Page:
Banned Books at LMP?


A student reads John Steinbeck’s Of Mice and Men, taught to 9th graders at LMP.

Aanika Valbh, Editor-in-Chief

This year Banned Books Week in America is Sept. 26 through Oct. 2; it is a week of annual celebration of the freedom to read. LMP prides itself on the freedom to read and teach diverse literature in our English classes to prepare students for the real world. But annually some school districts throughout the U.S. ban books for a variety of reasons. Since LMP is a private school, it can bypass any bans on books if Florida enacts them.

Some of the most controversial books are frequently taught in LMP’s English classes as a core part of the curriculum. For example, “To Kill a Mockingbird” by Harper Lee is taught to our 9th graders in English I, but is the 7th most challenged book of 2020 in the U.S primarily for themes of racism and rape, according to the ALA Office for Intellectual Freedom. There are several other examples of these controversial books being taught at LMP. The real question is: what does LMP think about banning and censoring?

English Department Chair Gabriella Sweezey is against censorship and believes it is necessary to read a variety of opinions and books that are controversial.

“It can give you a really good insight into a concept you haven’t thought about before or a different point of view that you may not be able to experience in your own life. So I do think it’s really important to not shut down the concept of a difficult topic just because it might be hard to talk about,” said Sweezey.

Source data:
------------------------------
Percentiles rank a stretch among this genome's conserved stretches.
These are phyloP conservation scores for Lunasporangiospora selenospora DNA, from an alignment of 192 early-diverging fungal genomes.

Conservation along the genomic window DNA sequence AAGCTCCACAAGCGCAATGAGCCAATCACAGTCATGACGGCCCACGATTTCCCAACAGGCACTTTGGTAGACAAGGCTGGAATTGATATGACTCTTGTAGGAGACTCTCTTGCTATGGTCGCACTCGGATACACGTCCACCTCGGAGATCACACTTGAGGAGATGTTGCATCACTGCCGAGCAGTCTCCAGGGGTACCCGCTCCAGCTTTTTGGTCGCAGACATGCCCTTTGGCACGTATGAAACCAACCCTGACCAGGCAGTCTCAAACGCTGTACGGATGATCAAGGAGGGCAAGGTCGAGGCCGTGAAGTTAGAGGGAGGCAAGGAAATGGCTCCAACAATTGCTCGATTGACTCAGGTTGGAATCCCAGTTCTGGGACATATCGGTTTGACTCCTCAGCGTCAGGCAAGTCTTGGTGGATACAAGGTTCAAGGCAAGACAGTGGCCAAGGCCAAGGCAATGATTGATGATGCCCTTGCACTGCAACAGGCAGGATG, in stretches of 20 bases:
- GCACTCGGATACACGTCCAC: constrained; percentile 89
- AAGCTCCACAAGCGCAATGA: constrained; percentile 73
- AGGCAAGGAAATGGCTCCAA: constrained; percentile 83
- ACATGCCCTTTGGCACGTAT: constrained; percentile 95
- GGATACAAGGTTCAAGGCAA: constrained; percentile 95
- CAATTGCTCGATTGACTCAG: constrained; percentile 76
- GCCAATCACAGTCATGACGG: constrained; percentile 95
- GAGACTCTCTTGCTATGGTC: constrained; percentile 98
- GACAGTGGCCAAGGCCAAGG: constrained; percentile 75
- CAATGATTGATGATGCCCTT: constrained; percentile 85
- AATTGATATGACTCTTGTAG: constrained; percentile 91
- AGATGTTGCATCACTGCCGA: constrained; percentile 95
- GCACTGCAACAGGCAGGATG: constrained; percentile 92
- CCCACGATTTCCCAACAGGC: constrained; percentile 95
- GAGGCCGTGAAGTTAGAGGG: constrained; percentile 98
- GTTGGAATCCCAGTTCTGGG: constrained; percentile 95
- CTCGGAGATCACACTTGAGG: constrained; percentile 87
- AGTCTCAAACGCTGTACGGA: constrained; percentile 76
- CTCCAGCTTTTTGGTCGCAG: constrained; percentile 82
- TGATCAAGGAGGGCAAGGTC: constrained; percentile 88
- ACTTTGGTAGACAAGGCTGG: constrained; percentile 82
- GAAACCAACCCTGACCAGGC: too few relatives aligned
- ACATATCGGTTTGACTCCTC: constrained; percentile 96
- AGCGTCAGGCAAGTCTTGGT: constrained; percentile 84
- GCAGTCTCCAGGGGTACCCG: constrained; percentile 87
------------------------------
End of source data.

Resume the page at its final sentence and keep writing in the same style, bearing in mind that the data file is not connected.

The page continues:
Sweezey believes learning how to talk about difficult things is something that students should be learning at school.

“It’s a part of life and everyone is going to have to deal with difficult topics…. Demonstrating how to talk about a difficult topic will teach students how to have discussions that are sensitive to people who might be different from them.”

It seems students agree with Sweezey’s opinion. Senior Andrew Petrousky says he is completely against books being banned, especially if they don’t agree with your viewpoint.

“Learning about very important topics, such as sexual abuse and racism, and the more educated you are on controversial topics like those, the better you can fix inherent issues we have in society and the more you can educate others to bring about positive change. But we have to make sure we have professionals that know what they’re doing” said Petrousky.

The ALA has reported that a few books taught at LMP, including “Of Mice and Men,” “1984,” and “Animal Farm,” have been challenged to be removed by a variety of Florida county public schools and libraries for inappropriate content, but have not yet been banned. The most common reasons, according to the National Coalition Against Censorship, are for LGBTQIA+ content, sexual content, and content that includes abortion, rape, violence, and challenging social or political viewpoints. Several books which are either taught or appear on summer reading lists at LMP, including “Feed,” “The Giver,” “Fahrenheit 451,” “To Kill a Mockingbird,” “Lord of the Flies,” “Speak,” among others, contain these themes.

But Sweezey doesn’t seem worried. She said, “Teachers who are good teachers will know how to approach the topic that is sensitive to all parties involved.”